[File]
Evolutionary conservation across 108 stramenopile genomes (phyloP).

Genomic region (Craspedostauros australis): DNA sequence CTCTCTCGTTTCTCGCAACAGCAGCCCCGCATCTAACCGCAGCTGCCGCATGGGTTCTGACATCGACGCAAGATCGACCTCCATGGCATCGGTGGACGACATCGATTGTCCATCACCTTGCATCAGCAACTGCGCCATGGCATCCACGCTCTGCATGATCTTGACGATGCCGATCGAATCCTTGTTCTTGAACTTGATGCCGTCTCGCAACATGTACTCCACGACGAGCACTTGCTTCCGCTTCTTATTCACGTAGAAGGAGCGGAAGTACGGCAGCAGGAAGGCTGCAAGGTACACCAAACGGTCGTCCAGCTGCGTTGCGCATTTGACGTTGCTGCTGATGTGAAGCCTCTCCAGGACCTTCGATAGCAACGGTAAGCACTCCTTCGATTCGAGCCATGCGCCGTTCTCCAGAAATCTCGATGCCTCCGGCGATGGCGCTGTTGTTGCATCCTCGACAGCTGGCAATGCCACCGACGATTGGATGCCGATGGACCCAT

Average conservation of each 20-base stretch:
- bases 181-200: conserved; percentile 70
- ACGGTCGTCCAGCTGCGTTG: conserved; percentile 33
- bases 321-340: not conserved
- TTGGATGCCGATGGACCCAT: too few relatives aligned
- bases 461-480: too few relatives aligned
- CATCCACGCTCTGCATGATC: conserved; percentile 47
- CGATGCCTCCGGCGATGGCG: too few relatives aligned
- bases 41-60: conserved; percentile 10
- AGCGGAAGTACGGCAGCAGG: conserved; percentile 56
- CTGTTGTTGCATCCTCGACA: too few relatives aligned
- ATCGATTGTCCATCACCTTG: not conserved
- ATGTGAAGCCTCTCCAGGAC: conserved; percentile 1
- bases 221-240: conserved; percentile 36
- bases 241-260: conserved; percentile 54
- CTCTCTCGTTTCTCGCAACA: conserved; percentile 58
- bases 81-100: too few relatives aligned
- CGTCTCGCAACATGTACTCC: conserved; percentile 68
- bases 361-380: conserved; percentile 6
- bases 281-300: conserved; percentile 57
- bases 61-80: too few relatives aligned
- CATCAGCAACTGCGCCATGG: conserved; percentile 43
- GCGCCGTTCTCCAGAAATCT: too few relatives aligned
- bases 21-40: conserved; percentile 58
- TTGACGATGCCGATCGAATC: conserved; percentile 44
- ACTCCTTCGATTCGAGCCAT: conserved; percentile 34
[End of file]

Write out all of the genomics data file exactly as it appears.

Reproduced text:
Evolutionary conservation across 108 stramenopile genomes (phyloP).

Genomic region (Craspedostauros australis): DNA sequence CTCTCTCGTTTCTCGCAACAGCAGCCCCGCATCTAACCGCAGCTGCCGCATGGGTTCTGACATCGACGCAAGATCGACCTCCATGGCATCGGTGGACGACATCGATTGTCCATCACCTTGCATCAGCAACTGCGCCATGGCATCCACGCTCTGCATGATCTTGACGATGCCGATCGAATCCTTGTTCTTGAACTTGATGCCGTCTCGCAACATGTACTCCACGACGAGCACTTGCTTCCGCTTCTTATTCACGTAGAAGGAGCGGAAGTACGGCAGCAGGAAGGCTGCAAGGTACACCAAACGGTCGTCCAGCTGCGTTGCGCATTTGACGTTGCTGCTGATGTGAAGCCTCTCCAGGACCTTCGATAGCAACGGTAAGCACTCCTTCGATTCGAGCCATGCGCCGTTCTCCAGAAATCTCGATGCCTCCGGCGATGGCGCTGTTGTTGCATCCTCGACAGCTGGCAATGCCACCGACGATTGGATGCCGATGGACCCAT

Average conservation of each 20-base stretch:
- bases 181-200: conserved; percentile 70
- ACGGTCGTCCAGCTGCGTTG: conserved; percentile 33
- bases 321-340: not conserved
- TTGGATGCCGATGGACCCAT: too few relatives aligned
- bases 461-480: too few relatives aligned
- CATCCACGCTCTGCATGATC: conserved; percentile 47
- CGATGCCTCCGGCGATGGCG: too few relatives aligned
- bases 41-60: conserved; percentile 10
- AGCGGAAGTACGGCAGCAGG: conserved; percentile 56
- CTGTTGTTGCATCCTCGACA: too few relatives aligned
- ATCGATTGTCCATCACCTTG: not conserved
- ATGTGAAGCCTCTCCAGGAC: conserved; percentile 1
- bases 221-240: conserved; percentile 36
- bases 241-260: conserved; percentile 54
- CTCTCTCGTTTCTCGCAACA: conserved; percentile 58
- bases 81-100: too few relatives aligned
- CGTCTCGCAACATGTACTCC: conserved; percentile 68
- bases 361-380: conserved; percentile 6
- bases 281-300: conserved; percentile 57
- bases 61-80: too few relatives aligned
- CATCAGCAACTGCGCCATGG: conserved; percentile 43
- GCGCCGTTCTCCAGAAATCT: too few relatives aligned
- bases 21-40: conserved; percentile 58
- TTGACGATGCCGATCGAATC: conserved; percentile 44
- ACTCCTTCGATTCGAGCCAT: conserved; percentile 34